Wednesday, February 4, 2009

Creating a Custom Volume in DPM


Custom Volumes are good when you’d like to offload a backup of something to a specific place rather than using the disk pools.    My example was that the current backup location was on the same filer as my source data.  I wanted to offload this single application’s backups to a separate SAN than the source data in order to have the ability to recovery from a hardware failure.  There may be reasons to use this for Exchange, but I would avoid as disk pools are more seamless.  The planning for a deployment of Exchange should account for this.  My example is backing up archives.


The prerequisites are that you have available storage, the DPM agent installed on the target, and the needed VSS hotfix on the target.



1.      Create storage

a.      Carve out a volume/lun (or use DAS)

b.      Attach that storage to the machine via iSCSI, a VHD hard drive if virtual, or whatever other means.

2.      Figure out how much space you need for your volumes.

a.      You can follow the MS guidelines using the calculator:


b.      OR you can just use DPM to pull what you’ll need.  This only applies to backing up current data, with however many recovery points you need.  You will want to tack some extra on for growth.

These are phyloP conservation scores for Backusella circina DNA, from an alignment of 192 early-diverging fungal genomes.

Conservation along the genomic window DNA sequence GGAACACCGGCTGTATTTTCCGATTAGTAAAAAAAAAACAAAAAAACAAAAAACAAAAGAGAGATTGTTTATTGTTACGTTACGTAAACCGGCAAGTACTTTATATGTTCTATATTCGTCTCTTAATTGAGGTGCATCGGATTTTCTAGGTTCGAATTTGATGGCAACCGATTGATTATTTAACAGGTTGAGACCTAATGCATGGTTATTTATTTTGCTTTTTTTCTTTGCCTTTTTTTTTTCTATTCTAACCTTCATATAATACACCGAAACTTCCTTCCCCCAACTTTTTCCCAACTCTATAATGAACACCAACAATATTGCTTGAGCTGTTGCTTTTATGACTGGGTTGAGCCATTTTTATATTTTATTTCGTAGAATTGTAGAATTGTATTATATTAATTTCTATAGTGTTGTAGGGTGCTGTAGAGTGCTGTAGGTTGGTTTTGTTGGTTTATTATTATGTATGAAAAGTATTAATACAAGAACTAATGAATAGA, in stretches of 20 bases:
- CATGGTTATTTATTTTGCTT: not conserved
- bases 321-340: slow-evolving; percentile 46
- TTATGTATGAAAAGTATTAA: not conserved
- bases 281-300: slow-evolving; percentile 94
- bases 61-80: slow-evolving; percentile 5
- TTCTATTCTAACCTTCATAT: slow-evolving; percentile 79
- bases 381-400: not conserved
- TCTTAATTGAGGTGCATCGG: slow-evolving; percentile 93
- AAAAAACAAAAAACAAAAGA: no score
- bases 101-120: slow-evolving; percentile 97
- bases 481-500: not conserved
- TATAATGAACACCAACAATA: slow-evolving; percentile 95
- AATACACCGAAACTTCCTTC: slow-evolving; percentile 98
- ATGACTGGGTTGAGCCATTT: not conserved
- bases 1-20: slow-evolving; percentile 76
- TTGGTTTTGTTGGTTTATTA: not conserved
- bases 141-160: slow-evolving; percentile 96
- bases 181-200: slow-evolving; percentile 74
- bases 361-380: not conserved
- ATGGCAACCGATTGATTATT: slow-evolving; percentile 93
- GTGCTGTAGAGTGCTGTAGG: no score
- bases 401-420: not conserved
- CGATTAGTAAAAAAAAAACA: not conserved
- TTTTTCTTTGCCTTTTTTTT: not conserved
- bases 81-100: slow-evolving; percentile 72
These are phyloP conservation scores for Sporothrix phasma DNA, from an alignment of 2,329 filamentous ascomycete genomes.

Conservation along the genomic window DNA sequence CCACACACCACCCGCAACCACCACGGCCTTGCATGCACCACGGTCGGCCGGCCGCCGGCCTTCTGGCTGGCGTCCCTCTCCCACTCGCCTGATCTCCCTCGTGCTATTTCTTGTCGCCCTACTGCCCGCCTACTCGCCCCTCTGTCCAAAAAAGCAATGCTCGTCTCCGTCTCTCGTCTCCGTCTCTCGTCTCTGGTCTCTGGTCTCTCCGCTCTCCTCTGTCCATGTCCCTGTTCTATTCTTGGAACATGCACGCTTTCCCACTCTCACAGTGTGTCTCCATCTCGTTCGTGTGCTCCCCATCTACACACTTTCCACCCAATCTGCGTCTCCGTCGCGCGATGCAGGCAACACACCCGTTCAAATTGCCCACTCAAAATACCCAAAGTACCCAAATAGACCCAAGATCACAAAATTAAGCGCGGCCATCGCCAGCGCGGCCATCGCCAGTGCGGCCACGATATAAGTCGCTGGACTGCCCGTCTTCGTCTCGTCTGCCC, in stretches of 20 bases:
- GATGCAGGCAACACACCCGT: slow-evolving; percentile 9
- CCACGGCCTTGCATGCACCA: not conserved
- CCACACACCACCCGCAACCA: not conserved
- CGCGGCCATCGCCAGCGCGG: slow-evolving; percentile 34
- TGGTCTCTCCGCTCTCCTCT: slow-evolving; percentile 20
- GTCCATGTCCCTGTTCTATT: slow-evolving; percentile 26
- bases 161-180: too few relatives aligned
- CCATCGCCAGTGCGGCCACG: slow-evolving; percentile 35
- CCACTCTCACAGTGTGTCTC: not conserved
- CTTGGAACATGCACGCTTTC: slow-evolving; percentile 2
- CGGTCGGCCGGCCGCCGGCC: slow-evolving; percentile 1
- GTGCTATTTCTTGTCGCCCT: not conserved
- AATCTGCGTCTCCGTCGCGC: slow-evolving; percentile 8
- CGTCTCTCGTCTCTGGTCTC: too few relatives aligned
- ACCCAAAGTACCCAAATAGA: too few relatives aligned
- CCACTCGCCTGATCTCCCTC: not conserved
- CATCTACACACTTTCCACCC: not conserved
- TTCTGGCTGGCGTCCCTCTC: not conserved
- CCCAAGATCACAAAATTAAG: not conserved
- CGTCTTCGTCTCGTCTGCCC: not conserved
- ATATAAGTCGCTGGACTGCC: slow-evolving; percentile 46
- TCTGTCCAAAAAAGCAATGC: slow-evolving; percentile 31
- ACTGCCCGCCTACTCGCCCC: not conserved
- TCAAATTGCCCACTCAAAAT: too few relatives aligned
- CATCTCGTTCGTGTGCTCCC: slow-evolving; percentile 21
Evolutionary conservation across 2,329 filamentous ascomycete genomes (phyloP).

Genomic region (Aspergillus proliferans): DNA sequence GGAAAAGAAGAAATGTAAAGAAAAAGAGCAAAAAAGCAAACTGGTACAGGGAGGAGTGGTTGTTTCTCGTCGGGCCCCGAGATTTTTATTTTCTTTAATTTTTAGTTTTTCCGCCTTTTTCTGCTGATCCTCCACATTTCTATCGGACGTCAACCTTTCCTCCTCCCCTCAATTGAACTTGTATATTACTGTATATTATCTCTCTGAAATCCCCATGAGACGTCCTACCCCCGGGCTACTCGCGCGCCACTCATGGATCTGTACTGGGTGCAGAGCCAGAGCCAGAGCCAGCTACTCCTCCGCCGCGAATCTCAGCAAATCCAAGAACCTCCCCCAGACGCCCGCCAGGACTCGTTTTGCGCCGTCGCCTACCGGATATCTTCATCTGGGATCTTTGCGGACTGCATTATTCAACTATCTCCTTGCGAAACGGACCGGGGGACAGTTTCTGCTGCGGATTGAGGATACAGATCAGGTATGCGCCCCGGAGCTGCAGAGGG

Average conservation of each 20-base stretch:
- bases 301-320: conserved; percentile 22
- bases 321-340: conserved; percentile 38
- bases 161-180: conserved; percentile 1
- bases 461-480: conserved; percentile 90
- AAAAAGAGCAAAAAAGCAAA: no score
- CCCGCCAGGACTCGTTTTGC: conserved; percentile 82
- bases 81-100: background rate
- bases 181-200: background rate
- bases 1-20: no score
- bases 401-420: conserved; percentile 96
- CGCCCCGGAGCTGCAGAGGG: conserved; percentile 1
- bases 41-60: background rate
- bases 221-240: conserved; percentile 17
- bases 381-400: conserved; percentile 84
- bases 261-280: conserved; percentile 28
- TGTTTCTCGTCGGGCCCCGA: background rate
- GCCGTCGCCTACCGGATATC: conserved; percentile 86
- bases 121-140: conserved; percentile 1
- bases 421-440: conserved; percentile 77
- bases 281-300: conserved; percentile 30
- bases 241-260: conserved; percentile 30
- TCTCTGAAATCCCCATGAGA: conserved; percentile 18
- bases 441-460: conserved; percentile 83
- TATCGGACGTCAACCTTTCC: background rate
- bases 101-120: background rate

i.      Create a new protection group.

                                                            ii.      Choose the data you want to protect 

                                                          iii.      Choose your retention 

                                                          iv.      Click modify 

                                                            v.      These are the values for today, so leave some overhead.


3.      Carve out your two volumes; one for replica, one for recovery point.

a.      Right click the unallocated space, and choose New volume.. 

b.      Choose Simple (other options may not be grayed out) 

c.       Choose the Size – I had 200gb to play with, so I allocated 160 to replica and 40 to recovery point. 

d.      Rinse repeat for the other.  This does not have to be on the same disk.


4.      Create the Custom Volume and Protection Group

a.      Go back to DPM and create the Protection Group as we outlined before.

b.      Pull down the menu for storage, and choose custom volume 

c.       Assign the replica volume and recovery point volume to their respective places.  Leave it at no formatting. 

d.      Choose manually as it is your only option. 

e.      Click create group (ignore the values in the box..) 

f.        Once this is all done, you must just manually create the new replica (Perform consistency check), and you’re set! 


In order to expand storage with this configuration, you cannot use DPM, but rather you must use standard windows disk management.  I realize there are no screenshots, but it was a disaster with the formatting  on this blogger.  I will make them available upon request.